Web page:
The American Academy of Pediatrics recently released new blood pressure assessment guidelines for children, endorsed by the American College of Cardiology and the American Heart Association. The guidelines were last issued in 2004 and restated in 2011. Similar to prior guidelines, children are placed into four groups with regard to blood pressure:
- elevated – to be managed by lifestyle changes including diet and exercise
- stage 1 hypertension – to be followed by the provider and which may or may not require treatment
- stage 2 hypertension – which requires further workup and medication
A difference from previous guidelines is the development of new normal blood pressure tables. In the older tables, overweight children’s blood pressure measurements were included. Now the tables are based only on children who are not overweight or obese. As a result, the new blood pressure numbers are slightly lower, leading to slightly lower thresholds at which we want to control the blood pressure and perhaps treat it.
Under the new recommendations, evaluation is simplified.
- If the blood pressure is normal, check it at regular well child visits.
- If the blood pressure is elevated, provide lifestyle counseling and check in again in six months.
- If there is evidence of stage 1 hypertension, check the blood pressure more frequently or consider ambulatory blood pressure monitoring to get better readings.
- If stage 2 hypertension is evident, follow up with your provider right away to discuss workup and treatment options, including medication.
Another change in the 2017 guidelines is the limited use of echocardiogram. Now, we recommend echo testing only if the provider is prepared to start the patient on medication for hypertension. This will reduce the use of unnecessary echocardiograms in the evaluation phase.
Emphasis on Monitoring
The new guidelines puts emphasis on ambulatory blood pressure monitoring. This means the child wears a cuff at home, at school, and at play over the course of 24-hour day. The cuff automatically checks blood pressure 3-4 times an hour when the child is awake and twice an hour during sleep. Since blood pressure is so variable, this gives us a much more accurate assessment of the child’s pressure. It also helps to rule out “white coat” hypertension, which occurs when kids become anxious in the doctor’s office. A third advantage is that ambulatory monitoring can reveal hypertension in kids who have normal readings when they are at rest in the doctor’s office, but become hypertensive throughout the day. This is particularly true of obese patients and is referred to as masked hypertension.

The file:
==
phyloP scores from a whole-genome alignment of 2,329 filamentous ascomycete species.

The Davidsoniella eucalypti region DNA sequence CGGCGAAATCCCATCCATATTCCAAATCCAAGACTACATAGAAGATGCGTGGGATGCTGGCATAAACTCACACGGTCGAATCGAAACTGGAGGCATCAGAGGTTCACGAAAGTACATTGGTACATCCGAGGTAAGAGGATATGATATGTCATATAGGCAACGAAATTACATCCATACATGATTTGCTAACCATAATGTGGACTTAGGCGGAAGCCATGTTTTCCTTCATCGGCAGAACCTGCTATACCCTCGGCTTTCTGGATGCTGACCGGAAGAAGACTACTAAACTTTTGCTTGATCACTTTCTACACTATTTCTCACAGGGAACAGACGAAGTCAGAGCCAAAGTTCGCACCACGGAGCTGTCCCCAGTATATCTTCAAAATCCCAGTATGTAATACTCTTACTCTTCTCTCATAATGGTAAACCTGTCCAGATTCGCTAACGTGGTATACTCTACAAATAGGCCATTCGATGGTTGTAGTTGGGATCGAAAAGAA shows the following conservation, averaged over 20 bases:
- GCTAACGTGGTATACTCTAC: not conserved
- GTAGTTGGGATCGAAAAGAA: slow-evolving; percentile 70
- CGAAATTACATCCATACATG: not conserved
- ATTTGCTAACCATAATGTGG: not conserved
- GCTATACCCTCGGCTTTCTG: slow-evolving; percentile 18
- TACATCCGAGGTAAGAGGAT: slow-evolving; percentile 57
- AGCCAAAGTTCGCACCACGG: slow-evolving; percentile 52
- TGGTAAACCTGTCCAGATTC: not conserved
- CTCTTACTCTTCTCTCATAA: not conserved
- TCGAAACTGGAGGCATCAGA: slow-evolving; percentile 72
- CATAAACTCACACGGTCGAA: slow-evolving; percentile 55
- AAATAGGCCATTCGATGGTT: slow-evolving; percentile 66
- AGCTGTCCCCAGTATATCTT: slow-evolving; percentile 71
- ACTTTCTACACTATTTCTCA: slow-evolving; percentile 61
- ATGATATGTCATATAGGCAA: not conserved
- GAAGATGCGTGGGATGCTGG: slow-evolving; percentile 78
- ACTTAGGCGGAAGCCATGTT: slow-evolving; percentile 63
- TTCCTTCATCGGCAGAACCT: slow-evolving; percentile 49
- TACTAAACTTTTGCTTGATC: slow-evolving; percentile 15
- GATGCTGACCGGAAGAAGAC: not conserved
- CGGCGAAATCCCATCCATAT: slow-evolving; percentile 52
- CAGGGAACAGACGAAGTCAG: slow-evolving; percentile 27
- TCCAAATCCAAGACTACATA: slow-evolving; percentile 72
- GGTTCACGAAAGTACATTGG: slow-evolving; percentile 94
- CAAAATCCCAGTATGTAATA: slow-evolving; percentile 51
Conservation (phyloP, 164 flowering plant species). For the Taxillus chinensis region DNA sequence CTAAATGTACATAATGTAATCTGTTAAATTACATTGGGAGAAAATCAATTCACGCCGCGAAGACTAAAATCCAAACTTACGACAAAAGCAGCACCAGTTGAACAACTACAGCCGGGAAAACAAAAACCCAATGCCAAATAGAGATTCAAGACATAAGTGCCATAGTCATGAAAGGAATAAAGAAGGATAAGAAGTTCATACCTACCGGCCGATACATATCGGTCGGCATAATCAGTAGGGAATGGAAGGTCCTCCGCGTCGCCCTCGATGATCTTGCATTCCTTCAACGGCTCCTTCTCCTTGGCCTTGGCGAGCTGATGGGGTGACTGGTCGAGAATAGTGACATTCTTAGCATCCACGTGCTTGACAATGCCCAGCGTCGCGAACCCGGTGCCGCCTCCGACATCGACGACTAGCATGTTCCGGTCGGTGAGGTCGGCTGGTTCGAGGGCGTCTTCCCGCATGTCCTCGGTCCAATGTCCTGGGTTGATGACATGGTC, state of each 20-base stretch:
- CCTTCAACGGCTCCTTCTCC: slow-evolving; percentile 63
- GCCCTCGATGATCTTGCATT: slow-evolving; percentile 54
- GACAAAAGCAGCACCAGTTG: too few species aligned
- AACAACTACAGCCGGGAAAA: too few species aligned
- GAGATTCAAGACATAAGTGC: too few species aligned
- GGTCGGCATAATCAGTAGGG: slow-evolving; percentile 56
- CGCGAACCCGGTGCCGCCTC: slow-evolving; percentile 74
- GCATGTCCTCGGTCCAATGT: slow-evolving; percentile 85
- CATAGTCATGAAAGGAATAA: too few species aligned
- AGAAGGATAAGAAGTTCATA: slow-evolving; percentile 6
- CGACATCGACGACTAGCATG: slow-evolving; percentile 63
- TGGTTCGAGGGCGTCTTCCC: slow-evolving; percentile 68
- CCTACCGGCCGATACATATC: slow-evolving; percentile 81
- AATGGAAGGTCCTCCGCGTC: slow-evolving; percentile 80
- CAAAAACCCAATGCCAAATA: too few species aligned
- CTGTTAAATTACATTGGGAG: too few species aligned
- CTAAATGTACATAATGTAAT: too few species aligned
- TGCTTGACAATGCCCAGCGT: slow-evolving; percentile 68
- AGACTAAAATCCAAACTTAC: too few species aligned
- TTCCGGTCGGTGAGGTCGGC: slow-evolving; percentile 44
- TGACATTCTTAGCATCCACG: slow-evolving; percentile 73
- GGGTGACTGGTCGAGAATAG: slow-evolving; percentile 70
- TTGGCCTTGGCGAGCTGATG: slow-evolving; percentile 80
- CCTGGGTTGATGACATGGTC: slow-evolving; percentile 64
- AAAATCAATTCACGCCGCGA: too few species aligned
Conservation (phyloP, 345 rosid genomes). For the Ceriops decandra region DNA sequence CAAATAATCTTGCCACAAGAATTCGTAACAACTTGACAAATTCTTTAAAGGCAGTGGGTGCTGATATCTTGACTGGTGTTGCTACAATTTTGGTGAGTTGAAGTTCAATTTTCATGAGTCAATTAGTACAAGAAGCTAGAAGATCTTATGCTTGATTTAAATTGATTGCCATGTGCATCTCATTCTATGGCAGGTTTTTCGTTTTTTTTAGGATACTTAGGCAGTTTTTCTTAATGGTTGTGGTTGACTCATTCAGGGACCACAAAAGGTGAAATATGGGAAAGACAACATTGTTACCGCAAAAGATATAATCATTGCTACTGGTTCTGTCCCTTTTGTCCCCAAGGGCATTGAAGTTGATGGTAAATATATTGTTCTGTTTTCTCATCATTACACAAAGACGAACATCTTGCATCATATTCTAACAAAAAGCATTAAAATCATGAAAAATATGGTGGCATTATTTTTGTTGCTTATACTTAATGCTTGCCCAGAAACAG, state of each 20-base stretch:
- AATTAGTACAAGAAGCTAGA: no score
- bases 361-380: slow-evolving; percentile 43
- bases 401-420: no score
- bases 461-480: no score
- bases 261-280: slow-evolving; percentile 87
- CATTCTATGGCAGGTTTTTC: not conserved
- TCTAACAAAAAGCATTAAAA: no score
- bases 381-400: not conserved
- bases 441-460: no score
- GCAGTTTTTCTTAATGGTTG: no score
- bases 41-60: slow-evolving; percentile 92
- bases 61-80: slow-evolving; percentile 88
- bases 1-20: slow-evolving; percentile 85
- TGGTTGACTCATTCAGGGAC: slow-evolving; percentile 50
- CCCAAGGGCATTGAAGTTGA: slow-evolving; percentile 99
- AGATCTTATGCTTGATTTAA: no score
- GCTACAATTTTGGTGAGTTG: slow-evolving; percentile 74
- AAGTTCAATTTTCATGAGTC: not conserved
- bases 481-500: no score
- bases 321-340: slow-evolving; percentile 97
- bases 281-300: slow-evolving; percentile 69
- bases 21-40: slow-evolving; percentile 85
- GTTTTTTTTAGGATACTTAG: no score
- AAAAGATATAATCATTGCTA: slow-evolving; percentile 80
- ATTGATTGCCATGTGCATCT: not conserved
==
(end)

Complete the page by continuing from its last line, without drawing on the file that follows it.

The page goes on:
High blood pressure in kids is set at about the 95th percentile. At any given time about 5-8% of U.S. children and teens will have high blood pressure (including kids who are overweight). Because blood pressure levels can vary so much, repeat measures are very important, as suggested by professionals from places such as the Cardiovascular Group. Once you counsel patients for lifestyle modifications and repeat measures, the prevalence of hypertension in the pediatric population comes down to between 1% and 3%.
Our ideal is to practice primordial prevention – meaning a person never gets high blood pressure in the first place.
Obesity prevention is the most important step.
Blood pressure is elevated with increasing levels of obesity. It’s also important for kids to be physically active and fit. Physically fit children are less likely to be hypertensive as they get older. Just moving kids from being sedentary to engaging in mild/moderate activity can have a big impact on future hypertension. Regular exercise is proven to prevent rising blood pressure with age. And remember, even kids with high blood pressure (stage 1 or 2) should participate in physical activity and sports, once they have been appropriately evaluated and treated. Activity is the antidote to high blood pressure for both kids and adults.
In addition, diet plays a role in blood pressure control, although dietary impact on blood pressure in kids is less measurable than it is in adults. What we do know is that low fat dairy products and green leafy vegetables may improve blood pressure control, the more the better. Parents should resist serving packaged, processed foods containing salt and other additives that have no nutritional value and can, over time, increase the risk of hypertension.